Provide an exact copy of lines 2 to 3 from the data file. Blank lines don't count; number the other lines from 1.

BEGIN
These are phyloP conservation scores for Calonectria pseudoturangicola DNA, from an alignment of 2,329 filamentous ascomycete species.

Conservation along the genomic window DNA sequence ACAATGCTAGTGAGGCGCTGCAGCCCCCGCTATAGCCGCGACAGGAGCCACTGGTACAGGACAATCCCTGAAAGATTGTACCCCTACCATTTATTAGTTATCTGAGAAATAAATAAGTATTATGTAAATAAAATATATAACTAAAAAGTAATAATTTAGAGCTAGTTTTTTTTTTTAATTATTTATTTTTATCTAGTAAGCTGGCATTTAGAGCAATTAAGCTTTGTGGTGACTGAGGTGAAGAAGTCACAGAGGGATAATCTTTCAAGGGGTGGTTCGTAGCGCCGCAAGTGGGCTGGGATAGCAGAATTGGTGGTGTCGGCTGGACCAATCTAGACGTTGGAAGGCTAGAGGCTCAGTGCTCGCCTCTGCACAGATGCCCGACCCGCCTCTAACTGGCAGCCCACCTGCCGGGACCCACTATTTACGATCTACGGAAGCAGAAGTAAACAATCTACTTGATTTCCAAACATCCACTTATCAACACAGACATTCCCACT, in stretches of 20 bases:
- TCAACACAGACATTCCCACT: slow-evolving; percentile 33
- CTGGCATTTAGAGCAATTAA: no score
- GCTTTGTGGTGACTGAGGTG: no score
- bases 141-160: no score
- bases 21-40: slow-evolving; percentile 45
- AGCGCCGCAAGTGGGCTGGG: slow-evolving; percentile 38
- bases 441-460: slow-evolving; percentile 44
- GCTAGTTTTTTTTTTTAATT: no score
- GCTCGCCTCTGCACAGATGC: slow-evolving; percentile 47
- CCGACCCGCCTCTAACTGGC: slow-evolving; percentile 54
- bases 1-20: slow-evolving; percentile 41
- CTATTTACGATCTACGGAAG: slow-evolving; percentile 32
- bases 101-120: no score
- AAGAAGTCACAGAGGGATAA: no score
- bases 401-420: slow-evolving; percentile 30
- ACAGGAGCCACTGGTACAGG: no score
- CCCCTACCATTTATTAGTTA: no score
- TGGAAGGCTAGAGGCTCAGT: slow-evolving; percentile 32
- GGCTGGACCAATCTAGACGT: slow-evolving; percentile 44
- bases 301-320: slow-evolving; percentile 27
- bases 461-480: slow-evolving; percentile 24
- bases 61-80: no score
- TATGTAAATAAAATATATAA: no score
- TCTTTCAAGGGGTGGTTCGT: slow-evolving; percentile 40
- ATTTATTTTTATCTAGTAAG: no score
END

Conservation along the genomic window DNA sequence ACAATGCTAGTGAGGCGCTGCAGCCCCCGCTATAGCCGCGACAGGAGCCACTGGTACAGGACAATCCCTGAAAGATTGTACCCCTACCATTTATTAGTTATCTGAGAAATAAATAAGTATTATGTAAATAAAATATATAACTAAAAAGTAATAATTTAGAGCTAGTTTTTTTTTTTAATTATTTATTTTTATCTAGTAAGCTGGCATTTAGAGCAATTAAGCTTTGTGGTGACTGAGGTGAAGAAGTCACAGAGGGATAATCTTTCAAGGGGTGGTTCGTAGCGCCGCAAGTGGGCTGGGATAGCAGAATTGGTGGTGTCGGCTGGACCAATCTAGACGTTGGAAGGCTAGAGGCTCAGTGCTCGCCTCTGCACAGATGCCCGACCCGCCTCTAACTGGCAGCCCACCTGCCGGGACCCACTATTTACGATCTACGGAAGCAGAAGTAAACAATCTACTTGATTTCCAAACATCCACTTATCAACACAGACATTCCCACT, in stretches of 20 bases:
- TCAACACAGACATTCCCACT: slow-evolving; percentile 33